12 hours ago
Albert Flores

is a Japanese concept referring to something that gives a person a sense of purpose, a reason for living.

Meaning and etymology

The Oxford English Dictionary defines as "a motivating force; something or someone that gives a person a sense of purpose or a reason for living". More generally it may refer to something that brings pleasure or fulfilment.

The term compounds two Japanese words: and (sequentially voiced as , to arrive at 'a reason for living [being alive]; a meaning for [to] life; what [something that] makes life worth living; a raison d'être'.


can describe having a sense of purpose in life, as well as being motivated. According to a study by Michiko Kumano, feeling as described in Japanese usually means the feeling of accomplishment and fulfillment that follows when people pursue their passions. +more Activities that generate the feeling of are not forced on an individual; they are perceived as being spontaneous and undertaken willingly, and thus are personal and depend on a person's inner self.

According to psychologist Katsuya Inoue, is a concept consisting of two aspects: "sources or objects that bring value or meaning to life" and "a feeling that one's life has value or meaning because of the existence of its source or object". Inoue classifies into three directions - social , non-social , and anti-social - from a social perspective. +more Social refers to that are accepted by society through volunteer activities and circle activities. An asocial is an that is not directly related to society, such as faith or self-discipline. Anti-social refers to , which is the basic motivation for living through dark emotions, such as the desire to hate someone or something or to continue having a desire for revenge.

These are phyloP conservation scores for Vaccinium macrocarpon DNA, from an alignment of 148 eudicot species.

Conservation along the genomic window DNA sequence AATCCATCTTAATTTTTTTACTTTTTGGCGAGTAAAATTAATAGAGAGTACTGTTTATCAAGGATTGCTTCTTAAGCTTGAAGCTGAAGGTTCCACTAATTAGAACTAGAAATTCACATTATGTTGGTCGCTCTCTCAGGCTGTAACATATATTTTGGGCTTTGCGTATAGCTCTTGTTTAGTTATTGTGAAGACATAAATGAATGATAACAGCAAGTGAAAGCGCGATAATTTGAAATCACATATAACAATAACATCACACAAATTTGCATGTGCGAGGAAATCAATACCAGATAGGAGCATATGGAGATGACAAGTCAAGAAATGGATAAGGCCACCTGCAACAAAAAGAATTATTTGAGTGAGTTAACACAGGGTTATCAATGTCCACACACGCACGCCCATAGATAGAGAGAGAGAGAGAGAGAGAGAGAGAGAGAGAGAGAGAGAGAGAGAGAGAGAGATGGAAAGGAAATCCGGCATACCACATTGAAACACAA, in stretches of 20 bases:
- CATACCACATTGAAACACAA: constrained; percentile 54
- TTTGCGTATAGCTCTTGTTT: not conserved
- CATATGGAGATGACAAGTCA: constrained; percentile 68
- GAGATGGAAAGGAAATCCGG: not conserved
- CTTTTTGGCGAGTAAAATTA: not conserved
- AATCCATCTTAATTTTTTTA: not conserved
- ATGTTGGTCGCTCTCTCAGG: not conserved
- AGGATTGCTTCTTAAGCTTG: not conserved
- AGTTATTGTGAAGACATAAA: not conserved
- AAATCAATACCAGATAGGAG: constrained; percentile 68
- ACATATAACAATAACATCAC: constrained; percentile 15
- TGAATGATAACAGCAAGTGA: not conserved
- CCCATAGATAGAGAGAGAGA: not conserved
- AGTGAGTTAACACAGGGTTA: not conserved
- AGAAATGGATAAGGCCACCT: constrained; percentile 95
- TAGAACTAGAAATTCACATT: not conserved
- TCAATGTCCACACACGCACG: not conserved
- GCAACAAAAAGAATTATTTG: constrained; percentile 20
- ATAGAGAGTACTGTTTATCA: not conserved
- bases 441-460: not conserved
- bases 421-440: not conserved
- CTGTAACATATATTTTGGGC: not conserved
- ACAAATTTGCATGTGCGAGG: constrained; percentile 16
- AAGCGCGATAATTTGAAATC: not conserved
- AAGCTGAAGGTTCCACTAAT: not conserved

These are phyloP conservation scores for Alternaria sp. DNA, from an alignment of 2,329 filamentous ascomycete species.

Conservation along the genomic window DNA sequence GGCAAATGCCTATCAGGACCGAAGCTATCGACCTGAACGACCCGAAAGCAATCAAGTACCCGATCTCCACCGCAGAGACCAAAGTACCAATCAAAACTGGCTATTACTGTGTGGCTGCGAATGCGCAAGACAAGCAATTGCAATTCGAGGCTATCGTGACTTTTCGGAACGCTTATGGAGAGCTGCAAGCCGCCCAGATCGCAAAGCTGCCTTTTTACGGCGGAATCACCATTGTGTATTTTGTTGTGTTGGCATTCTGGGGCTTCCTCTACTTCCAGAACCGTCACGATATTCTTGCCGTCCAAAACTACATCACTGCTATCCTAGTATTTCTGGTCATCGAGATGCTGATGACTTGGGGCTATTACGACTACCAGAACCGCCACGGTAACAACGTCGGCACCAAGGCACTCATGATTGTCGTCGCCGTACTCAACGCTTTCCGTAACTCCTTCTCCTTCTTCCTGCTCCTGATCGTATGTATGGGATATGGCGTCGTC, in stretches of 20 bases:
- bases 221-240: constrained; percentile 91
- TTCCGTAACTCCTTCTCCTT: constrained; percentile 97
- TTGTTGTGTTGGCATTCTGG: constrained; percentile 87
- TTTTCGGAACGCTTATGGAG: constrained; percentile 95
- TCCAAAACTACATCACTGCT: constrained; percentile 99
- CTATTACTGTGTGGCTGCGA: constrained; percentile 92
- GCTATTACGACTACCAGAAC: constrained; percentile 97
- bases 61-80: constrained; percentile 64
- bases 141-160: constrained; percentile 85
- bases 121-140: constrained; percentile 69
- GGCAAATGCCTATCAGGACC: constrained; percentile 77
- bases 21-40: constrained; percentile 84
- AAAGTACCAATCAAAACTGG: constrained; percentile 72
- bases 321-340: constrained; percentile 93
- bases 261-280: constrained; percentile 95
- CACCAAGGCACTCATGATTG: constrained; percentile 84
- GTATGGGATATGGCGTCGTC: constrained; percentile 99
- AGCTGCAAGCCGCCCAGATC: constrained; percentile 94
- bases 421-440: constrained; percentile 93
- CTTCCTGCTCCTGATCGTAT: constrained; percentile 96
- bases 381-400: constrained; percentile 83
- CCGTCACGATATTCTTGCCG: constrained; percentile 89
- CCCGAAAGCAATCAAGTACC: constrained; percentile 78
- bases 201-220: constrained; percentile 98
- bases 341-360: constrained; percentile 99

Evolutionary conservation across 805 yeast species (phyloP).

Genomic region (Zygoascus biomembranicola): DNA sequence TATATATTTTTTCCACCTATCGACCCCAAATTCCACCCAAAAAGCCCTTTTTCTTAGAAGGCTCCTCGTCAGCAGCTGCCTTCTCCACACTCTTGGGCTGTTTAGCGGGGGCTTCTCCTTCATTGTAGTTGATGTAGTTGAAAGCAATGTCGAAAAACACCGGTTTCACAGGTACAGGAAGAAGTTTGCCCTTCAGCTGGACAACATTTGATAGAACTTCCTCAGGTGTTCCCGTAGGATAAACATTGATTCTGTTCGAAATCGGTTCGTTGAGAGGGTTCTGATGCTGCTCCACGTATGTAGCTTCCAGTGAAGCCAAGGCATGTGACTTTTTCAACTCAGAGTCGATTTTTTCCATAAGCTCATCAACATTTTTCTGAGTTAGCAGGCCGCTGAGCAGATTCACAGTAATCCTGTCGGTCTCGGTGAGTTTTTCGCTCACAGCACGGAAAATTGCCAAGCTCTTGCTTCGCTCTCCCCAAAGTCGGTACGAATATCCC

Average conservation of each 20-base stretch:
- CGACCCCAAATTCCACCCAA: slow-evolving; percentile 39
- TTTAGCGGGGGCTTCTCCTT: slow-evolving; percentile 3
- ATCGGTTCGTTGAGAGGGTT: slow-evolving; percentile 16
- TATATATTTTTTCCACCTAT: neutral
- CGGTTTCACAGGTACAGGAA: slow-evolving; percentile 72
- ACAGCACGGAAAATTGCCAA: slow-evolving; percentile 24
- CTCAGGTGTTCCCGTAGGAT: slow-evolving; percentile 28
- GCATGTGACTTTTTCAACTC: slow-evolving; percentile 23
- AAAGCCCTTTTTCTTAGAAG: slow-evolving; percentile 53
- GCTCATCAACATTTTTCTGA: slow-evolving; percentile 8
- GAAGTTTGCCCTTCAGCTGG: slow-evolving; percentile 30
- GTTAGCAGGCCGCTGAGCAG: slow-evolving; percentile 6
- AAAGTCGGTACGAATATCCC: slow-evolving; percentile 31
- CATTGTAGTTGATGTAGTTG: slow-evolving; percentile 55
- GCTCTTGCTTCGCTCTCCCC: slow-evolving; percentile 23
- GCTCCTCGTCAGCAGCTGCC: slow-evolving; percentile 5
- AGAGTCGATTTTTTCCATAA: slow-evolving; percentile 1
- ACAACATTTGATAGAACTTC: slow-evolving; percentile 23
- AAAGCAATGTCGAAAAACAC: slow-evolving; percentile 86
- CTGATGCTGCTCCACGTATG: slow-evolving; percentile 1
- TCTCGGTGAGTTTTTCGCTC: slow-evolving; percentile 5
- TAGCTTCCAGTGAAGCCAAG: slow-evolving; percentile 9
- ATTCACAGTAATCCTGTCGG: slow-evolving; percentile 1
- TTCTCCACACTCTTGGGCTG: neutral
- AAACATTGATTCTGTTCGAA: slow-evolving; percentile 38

National Geographic reporter Dan Buettner suggested may be one of the reasons for the longevity of the people of Okinawa. According to Buettner, Okinawans have less desire to retire, as people continue to do their favourite job as long as they remain healthy. +more , a close-knit friend group, is also considered an important reason for the people of Okinawa to live long.

Early popularisation

Although the concept of has long existed in Japanese culture, it was first popularised by Japanese psychiatrist and academic Mieko Kamiya in her 1966 book "On the Meaning of Life" (生きがいについて). The book has not yet been translated into English.


In the 1960s, 1970s and 1980s, was thought to be experienced towards either the betterment of society ("subordinating one's own desires to others") or improvement of oneself ("following one's own path").

According to anthropologist Chikako Ozawa-de Silva, for an older generation in Japan, their was to "fit this standard mold of company and family", whereas the younger generation reported their to be about "dreams of what they might become in the future".

Multiple studies showed that people who do not feel are more likely to experience cardiovascular diseases. However, there was no evidence of any correlation with development of malignant tumors.

Japanese words and phrases

Words and phrases describing personality

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